drums, horns and gongs, reverberated throughout the Pavilion.
dinner, the Prince and the royal party made their way outside the
Pavilion to attend a private Perahera. By all accounts it was a
small procession, and as the Perahera made its way from the Dalada
Maligawa to the Governor's residence, Russell observed:
was only a procession of elephants, dancers, and priests belonging
to the temples; but it was exceedingly grotesque, novel, and interesting...
The ‘devil dancers,’ in masks and painted faces, were
sufficiently hideous. Their contortions, performed to the tune of
clanging brass, cymbals, loud horns...
description of the dancers and Hall's sketch seem to show dancers
wearing the ves costume from the kohomba kankariya, which was formerly
performed in a ritual context to invoke blessings for the deity
Kohomba. But as this sketch shows, by 1875 at least, the ves dance
had been adapted into the Perahera and was then being performed
to entertain foreigners.
days later, the Prince left Kandy for Nawalapitiya by train, where
Governor Gregory had arranged horses and vehicles to carry him on
to Ruwanwella. Over the next two days Prince Edward engaged in his
great love of hunting. On this occasion he had expressed a desire
to hunt elephants.
hunting exhibitions organised for the Prince were mounted at great
expense. Some 1200 to 1500 men were brought in two weeks earlier
to build a special kraal, and to keep watch on the elephants. A
stockade was built from tree-trunks around which spears and sticks
big day came on December 6 when the Prince joined over one hundred
men in the specially built stockade. Nearby, a herd of elephants
had gathered. Other hunters were ordered to force the elephants
towards the stockade.
their attempts failed. By 2 p.m. the Prince had waited for five
hours without firing a shot. Then a most cruel decision was taken
to pile dried timber up near to the elephants which was then set
alight. Permission was also given for some of the hunters to shoot
into the rear of the elephants. The idea was to force the elephants
to rush towards the stockade and to a certain death.
of the elephants seemed to be alert to the danger and ran off or
drove the hunters up the trees for shelter, but in the chaos that
followed two elephants were wounded. Sydney Hall stopped to make
a sketch of one elephant that lay dead. But soon after, the elephant
gradually stood up. Armed only with a led pencil, Hall instinctively
knew he was outmatched and he fled from the scene.
tragedy, however, is that the two elephants were later observed
heading into the mountains, where they most certainly lived out
their remaining days in agony.
the most disturbing sketch made by Sydney Hall of Prince Edward's
visit is titled 'The Dead Elephant', and it reveals the quintessential
British colonial mind in its brutality. Having wounded one elephant,
the Prince finally secured his moment of glory by killing another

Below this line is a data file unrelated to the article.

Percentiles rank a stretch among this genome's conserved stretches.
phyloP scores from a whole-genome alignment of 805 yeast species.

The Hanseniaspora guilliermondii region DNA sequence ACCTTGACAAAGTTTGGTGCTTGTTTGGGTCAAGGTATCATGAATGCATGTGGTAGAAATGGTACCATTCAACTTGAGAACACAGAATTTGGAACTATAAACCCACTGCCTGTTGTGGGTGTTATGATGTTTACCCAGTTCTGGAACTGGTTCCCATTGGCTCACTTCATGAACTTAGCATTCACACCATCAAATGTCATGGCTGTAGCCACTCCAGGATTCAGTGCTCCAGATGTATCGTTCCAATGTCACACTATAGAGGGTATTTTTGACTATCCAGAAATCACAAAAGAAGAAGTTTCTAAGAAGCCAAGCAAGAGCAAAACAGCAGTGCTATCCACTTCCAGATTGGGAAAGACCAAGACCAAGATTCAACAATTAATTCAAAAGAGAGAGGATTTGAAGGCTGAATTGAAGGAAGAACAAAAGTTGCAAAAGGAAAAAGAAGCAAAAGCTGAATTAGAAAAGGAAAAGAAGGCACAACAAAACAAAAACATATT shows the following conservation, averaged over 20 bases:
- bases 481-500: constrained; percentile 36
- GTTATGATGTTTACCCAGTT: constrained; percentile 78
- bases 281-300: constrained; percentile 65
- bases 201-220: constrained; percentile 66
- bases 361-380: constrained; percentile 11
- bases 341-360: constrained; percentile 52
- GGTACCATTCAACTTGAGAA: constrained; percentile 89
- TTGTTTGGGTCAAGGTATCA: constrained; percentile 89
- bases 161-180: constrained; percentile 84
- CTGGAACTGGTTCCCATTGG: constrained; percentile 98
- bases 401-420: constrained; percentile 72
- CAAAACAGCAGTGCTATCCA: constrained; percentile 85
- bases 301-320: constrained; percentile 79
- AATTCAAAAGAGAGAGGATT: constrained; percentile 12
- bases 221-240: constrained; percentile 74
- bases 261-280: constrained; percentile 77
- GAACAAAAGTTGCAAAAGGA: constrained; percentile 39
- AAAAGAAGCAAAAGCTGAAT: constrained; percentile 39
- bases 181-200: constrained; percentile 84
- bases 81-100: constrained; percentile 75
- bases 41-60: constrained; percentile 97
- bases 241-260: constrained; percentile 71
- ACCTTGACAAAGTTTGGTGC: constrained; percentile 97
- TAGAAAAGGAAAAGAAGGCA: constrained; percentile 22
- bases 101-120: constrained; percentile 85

elephant, as Russell describes next:
Prince took deliberate aim and fired. The great beast toppled, and
fell over on its side in the stream, where it dammed up the waters!
There ensued a scene of great excitement. The Prince descended the
bank, but they called him to take care. They approached and watched
for a moment. The creature did not move; it was "dead, sure
the Prince, assisted by the hunters, got into the water and climbed
upon the inert mountain of flesh. Down came the natives from tree,
stockade, and hillside. Europeans and Cingalese dashed into the
stream, and cheered again and again...as the Prince was seen standing
on the prostrate body...The Prince, according to custom, cut off
the tail. As soon as his back was turned, the Cingalese took pieces
from the ears as trophies of the day.
were seen as 'beasts' but they were also admired for their strength
and intelligence. Writing about the old tusker of this herd, Russell
says that he 'proved to be a leader whose courage and coolness were
only equalled by his sagacity and strategical skill'. Russell's
account gives a sense of the thrill of the chase and the satisfaction
of the kill.
sketch shows the Prince standing on the dead elephant in sober-hued
jacket and knickerbockers, his rifle slung over his shoulder, surrounded
by a crowd cheering him on. It must have been a very satisfying
moment. But the image remains gory and brutal.
Hall's sketches somehow transcend the written word, but
still capture the way the British imagined Ceylon. The British saw
Ceylon in terms of its wealth, but it was also for them an exotic
world of beautiful scenery and splendid animals. In Ceylon, the
British could find ancient rituals, eastern religions, strange customs
and festivals. It was home to the Sacred Tooth of the Buddha, but
Russell could not understand why Buddhists held the Tooth Relic
in such high veneration.
returning to Colombo the Prince spent his remaining time attending
a ball and observing Tamil girls picking coffee. He embarked on
the Serapis on December 8 and set sail for Madras, eventually returning
to England in May 1876.
years later, following the death of Queen Victoria in 1901, he ascended
the British throne to become King Edward VII. But his reign only
lasted ten years as he died in 1911.
British Empire in India and Ceylon was about to begin a process
that would ultimately lead to independence for both nations in less
than 40 years.